Ahead of his east London distillery and bar reopening on 10 July, Alex Wolpert - founder of Bow-based spirts maker East London Liquor Company - hopes that 105 days behind closed doors will encourage the public to show hospitality sector and staff the respect they clearly deserve.
"What we get out of bed for is to look after people and give them a great time, to make people feel special and to give them an experience that they might not have at home,” Wolpert tells The Morning Advertiser (MA). “The hospitality industry has been doing that for a long time and that's what we are so good at.
“My hope is that this lockdown, for all its negatives, has more sharply focused the fact that those in the hospitality industry are highly skilled, creative, individuals and that we're not the low skilled segment that we are sometimes referred to as.
“I hope the hospitality industry is taken a bit more seriously by everyone,” he continues. “Once you don't have it and you miss it you realise what a wonderful thing it is. I guess I'm really excited to be able to open our doors and start welcoming people back in.”
Fabric of our society
With Wolpert preparing to open a “radically different” site to the one that was order to close on 20 March – with covers cut by between 25% and 50% and trading extended into a nearby car parking space – he believes that staff having to quickly adapt to a wildly different new normal underlines the highly skilled nature of working in hospitality.
"I think people have missed being looked after, I think people have missed the joys of going out for a quiet meal and a drink or going out and meeting friends,” he says. “The lack of the social element which makes the hospitality industry so integral to our daily life has really put into sharp focus how important it is.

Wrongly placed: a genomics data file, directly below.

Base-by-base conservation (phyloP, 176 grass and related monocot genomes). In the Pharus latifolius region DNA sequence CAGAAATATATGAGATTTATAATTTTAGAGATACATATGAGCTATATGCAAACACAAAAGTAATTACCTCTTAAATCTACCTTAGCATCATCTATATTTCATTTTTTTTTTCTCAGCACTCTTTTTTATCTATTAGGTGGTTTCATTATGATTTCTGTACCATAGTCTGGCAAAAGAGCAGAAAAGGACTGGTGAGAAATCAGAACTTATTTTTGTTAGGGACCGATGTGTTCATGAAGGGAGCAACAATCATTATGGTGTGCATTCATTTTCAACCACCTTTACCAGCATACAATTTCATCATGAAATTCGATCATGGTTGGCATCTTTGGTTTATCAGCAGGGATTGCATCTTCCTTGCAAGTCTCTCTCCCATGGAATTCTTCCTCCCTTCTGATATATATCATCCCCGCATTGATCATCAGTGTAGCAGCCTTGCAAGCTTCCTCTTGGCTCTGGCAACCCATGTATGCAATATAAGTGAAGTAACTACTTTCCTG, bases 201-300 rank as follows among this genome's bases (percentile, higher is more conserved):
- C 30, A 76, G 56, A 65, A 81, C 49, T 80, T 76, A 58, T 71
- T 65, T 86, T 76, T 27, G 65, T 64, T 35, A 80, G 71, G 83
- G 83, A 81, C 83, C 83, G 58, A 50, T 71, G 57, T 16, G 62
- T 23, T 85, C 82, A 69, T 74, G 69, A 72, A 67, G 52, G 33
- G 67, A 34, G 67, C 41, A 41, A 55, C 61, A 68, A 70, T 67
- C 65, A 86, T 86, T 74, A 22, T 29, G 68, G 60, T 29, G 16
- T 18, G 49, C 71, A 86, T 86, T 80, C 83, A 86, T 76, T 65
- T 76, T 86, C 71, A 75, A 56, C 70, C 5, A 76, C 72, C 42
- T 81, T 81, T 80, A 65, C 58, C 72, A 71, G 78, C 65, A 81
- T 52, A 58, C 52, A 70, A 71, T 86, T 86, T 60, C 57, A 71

“People are now, hopefully, finally aware that it's such an important part of the fabric of our society - that can't be forgotten again.
“Finally, the arts got their long overdue funding from the Government, hopefully the tourism industry will also be supported in a bigger way. These are the three industries - hospitality, arts, and tourism - which were shut down first and will feel the impact probably longest. All of these are finally being given their due which is important.”
What’s more, with more than four in every five (83%) hospitality operators furloughing at least 90% of their staff during the coronavirus crisis, with 96% of sites putting more than 70% of workers on the Coronavirus Job Retention Scheme according to CGA’s Business Confidence Survey, Wolpert hopes that the sector is able to retain its best and brightest during these hard times.
"The other thing is really important is that I hope the talent that is in the industry remains and is encouraged to remain and flourish and that this doesn't dissuade the huge talent and creativity that exists in the hospitality industry,” he says.
“Really if the hospitality industry is given the continued support it needs to survive then we can emerge from this - albeit very changed but still emerge in a way where we can continue to add something to everyone's day to day."
As Wolpert prepares to welcome customers six days after Boris Johnson gave the UK on-trade the green light to resume trading – on his company’s sixth anniversary - he explains that he’s been encouraged by reopening success stories thus far.
"It felt like, particularly in our neighbourhood around east London, people were sensible,” he tells MA. “People were taking precautions and the venues were not crazily full but were having a lovely bustle - which I think is what people have been missing, the opportunity to be looked after in a space where they feel safe and with a good food and drink offering.
“My sense from having talked to a few operators near us is that there was really very little issue and that people were understanding of the measures in place by the venues to make people feel safe. I know that in central London there were some scenes in the press of there not being much social distancing in Soho, and I know there were some issues in Borough market as well, but I think on the whole my main take home is that people have been sensible and that operators are managing to find a way to trade in a sensible way.
“Obviously trade is massively depressed still, I don't think many operators did the same numbers that weekend last year, but it's definitely very hopeful to see that people are prepared to go out and eat and drink."